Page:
— Jeremy Corbyn (@jeremycorbyn) November 25, 2018
With 90 or more Conservative MPs indicating they could rebel in the "meaningful vote", Brexit Secretary Stephen Barclay admitted Mrs May faces a "challenging" division.
European Commission President Jean-Claude Juncker warned that there would be no more negotiation if MPs vote down the agreement, telling the BBC: "This is the best deal for Britain ... and this is the only deal possible, so if the House says no, we would have no deal."
Addressing the Commons the day after returning from Brussels, Mrs May said: "I can say to the House with absolute certainty that there is not a better deal available.
"Our duty as a Parliament over these coming weeks is to examine this deal in detail, to debate it respectfully, to listen to our constituents and decide what is in our national interest."
Mrs May said MPs faced a choice: "We can back this deal, deliver on the vote of the referendum and move on to building a brighter future of opportunity and prosperity for all our people. Or this House can choose to reject this deal and go back to square one.
"Because no-one knows what would happen if this deal doesn't pass. It would open the door to more division and more uncertainty, with all the risks that will entail."
— UK Prime Minister (@10DowningStreet) November 25, 2018
Mr Corbyn said: "The Prime Minister says if we reject this deal, it will take us back to square one. The truth is, under this Government we have never got off square one.
"This botched deal is still a bad deal for the country and all yesterday did was mark the end of this Government's failed and miserable negotiations."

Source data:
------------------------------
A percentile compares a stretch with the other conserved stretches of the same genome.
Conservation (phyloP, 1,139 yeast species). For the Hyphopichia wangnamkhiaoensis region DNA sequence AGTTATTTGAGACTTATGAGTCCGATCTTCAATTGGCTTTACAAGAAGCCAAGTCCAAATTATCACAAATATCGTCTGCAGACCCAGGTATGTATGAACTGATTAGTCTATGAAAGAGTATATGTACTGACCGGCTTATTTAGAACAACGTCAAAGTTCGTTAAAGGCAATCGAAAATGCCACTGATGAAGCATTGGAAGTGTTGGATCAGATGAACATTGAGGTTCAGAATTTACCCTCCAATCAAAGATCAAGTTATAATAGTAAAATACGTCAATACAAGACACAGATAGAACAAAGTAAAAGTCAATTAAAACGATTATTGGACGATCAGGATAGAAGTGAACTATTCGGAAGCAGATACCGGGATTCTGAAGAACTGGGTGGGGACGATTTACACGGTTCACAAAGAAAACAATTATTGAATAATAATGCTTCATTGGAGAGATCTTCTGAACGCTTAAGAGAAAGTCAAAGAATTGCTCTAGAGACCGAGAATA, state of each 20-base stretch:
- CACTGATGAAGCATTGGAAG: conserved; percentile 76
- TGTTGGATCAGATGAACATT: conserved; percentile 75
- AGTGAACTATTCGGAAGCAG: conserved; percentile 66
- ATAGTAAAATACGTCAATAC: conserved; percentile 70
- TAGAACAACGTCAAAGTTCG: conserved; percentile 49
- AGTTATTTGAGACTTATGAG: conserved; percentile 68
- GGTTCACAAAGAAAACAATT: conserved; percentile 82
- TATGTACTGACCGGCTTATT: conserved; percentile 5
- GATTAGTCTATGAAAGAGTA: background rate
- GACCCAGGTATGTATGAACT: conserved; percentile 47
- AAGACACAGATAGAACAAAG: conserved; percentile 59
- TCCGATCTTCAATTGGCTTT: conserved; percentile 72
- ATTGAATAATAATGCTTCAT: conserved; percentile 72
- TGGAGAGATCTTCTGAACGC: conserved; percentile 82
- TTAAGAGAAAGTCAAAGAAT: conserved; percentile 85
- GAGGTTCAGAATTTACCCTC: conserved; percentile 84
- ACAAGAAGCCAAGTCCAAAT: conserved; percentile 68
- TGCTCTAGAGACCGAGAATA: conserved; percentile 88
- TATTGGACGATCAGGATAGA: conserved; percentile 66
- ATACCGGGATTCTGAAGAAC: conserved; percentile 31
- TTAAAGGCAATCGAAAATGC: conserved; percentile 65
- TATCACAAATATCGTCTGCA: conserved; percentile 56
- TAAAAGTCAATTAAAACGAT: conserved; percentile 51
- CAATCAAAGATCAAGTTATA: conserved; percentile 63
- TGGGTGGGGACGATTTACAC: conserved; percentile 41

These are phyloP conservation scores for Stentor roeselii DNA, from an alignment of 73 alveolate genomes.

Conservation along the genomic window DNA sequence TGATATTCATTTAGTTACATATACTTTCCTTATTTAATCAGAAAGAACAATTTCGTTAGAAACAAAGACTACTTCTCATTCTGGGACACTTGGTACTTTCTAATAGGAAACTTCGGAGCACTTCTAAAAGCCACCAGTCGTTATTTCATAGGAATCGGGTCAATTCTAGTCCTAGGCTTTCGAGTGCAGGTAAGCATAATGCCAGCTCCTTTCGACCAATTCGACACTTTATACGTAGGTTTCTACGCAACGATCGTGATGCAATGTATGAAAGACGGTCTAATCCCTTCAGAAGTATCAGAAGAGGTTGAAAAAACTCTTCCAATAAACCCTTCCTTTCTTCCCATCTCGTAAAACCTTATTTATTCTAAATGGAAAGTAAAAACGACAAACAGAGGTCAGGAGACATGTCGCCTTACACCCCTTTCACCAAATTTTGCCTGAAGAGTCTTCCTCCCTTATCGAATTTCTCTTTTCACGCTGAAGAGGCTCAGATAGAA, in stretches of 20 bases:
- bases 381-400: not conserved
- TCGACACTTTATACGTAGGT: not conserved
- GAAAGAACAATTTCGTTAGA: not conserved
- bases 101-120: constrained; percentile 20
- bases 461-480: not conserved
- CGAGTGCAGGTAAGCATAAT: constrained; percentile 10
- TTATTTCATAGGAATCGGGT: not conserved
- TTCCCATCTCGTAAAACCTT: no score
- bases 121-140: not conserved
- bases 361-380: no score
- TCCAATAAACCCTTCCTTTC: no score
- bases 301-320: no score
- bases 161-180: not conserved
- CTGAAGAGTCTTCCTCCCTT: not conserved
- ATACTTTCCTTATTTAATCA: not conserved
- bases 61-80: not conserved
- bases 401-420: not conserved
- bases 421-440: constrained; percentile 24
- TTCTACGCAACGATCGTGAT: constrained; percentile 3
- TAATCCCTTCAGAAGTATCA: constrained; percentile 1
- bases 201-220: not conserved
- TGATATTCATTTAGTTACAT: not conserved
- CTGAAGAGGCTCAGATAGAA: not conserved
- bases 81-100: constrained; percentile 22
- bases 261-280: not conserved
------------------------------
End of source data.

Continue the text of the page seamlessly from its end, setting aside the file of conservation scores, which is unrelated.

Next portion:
Mrs May told MPs the Government had ensured that Gibraltar was covered by the Withdrawal Agreement and would negotiate a future relationship "for the whole UK family, including Gibraltar".
In a riposte to French President Emmanuel Macron's suggestion that the EU could delay trade talks unless its fishermen were granted access to UK waters, the PM said: "The EU have maintained throughout this process that they wanted to link overall access to markets to access fisheries.
"They failed in the Withdrawal Agreement, and they failed again in the Political Declaration.
"It is no surprise some are already trying to lay down markers again for the future relationship, but they should be getting used to the answer by now: it is not going to happen."
Meanwhile, Downing Street chief of staff Gavin Barwell and effective deputy prime minister David Lidington have invited opposition MPs to a briefing on the agreement.
But Downing Street sources said they were not aware of the Prime Minister seeking to speak to Labour MPs thought to be considering backing her deal.
Ahead of the vote in Parliament, Mrs May has started a campaign to sell her deal directly to the public, with visits to all parts of the UK planned.
Her spokesman declined to confirm or deny reports that Number 10 is considering a possible TV debate with Mr Corbyn, something the Labour leader has made clear he would relish.